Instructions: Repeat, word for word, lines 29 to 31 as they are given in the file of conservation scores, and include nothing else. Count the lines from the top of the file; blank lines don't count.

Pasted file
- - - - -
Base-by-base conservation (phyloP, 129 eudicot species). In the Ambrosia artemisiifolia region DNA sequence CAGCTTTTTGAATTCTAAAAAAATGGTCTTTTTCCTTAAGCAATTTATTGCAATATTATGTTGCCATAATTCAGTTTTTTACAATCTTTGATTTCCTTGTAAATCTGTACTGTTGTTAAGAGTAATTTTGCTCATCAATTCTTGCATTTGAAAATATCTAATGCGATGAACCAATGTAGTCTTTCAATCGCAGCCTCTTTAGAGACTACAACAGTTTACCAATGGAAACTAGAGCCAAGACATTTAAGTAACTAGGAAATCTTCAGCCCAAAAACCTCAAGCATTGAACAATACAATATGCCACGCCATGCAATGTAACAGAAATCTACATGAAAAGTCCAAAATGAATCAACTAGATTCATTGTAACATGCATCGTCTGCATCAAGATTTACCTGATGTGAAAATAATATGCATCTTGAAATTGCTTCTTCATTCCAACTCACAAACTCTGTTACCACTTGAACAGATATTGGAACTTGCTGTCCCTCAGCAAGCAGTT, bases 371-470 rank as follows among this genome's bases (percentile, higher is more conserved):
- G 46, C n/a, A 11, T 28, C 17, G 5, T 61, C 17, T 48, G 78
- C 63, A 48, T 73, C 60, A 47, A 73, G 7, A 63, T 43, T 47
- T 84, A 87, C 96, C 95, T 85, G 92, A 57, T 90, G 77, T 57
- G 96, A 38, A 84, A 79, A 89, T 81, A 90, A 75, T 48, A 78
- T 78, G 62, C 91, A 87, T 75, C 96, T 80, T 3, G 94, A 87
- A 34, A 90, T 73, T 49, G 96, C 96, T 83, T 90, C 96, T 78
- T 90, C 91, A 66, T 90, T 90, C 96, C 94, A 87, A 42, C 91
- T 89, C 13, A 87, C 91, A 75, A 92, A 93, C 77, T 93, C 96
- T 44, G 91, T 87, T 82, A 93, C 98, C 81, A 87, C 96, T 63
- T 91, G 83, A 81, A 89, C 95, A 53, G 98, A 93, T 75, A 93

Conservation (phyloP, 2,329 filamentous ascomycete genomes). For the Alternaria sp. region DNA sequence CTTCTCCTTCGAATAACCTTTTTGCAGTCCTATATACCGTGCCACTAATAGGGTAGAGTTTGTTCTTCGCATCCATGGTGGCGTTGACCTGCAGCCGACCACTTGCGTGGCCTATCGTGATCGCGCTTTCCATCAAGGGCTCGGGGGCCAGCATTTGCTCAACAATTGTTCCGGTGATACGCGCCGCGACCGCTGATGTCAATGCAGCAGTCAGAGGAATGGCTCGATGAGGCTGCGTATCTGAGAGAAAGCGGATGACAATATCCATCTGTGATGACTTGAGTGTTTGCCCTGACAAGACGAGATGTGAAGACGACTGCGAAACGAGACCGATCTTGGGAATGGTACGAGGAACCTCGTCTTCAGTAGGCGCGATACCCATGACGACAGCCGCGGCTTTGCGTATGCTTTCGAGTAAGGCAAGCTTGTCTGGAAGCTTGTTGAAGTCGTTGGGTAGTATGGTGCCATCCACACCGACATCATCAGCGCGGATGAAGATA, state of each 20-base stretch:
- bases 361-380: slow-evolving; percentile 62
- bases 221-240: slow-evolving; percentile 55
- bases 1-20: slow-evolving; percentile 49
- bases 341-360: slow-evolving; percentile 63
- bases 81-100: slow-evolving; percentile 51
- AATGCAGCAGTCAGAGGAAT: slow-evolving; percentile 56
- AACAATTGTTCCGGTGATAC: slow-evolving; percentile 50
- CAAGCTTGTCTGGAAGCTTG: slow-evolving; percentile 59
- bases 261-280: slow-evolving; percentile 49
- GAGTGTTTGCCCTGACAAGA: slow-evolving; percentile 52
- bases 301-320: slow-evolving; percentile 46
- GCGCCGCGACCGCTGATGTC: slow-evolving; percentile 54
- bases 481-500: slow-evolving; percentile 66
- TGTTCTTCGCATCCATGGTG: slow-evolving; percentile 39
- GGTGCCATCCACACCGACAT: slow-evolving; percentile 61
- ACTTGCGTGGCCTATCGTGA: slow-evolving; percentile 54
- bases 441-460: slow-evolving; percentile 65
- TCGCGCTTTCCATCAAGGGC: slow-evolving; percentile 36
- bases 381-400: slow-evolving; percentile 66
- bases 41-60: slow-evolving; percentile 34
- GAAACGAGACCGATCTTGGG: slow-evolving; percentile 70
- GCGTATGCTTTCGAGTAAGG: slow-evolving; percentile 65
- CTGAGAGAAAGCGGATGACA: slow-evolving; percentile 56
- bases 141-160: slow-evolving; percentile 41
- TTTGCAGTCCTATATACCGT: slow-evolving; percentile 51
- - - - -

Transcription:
- bases 441-460: slow-evolving; percentile 65
- TCGCGCTTTCCATCAAGGGC: slow-evolving; percentile 36
- bases 381-400: slow-evolving; percentile 66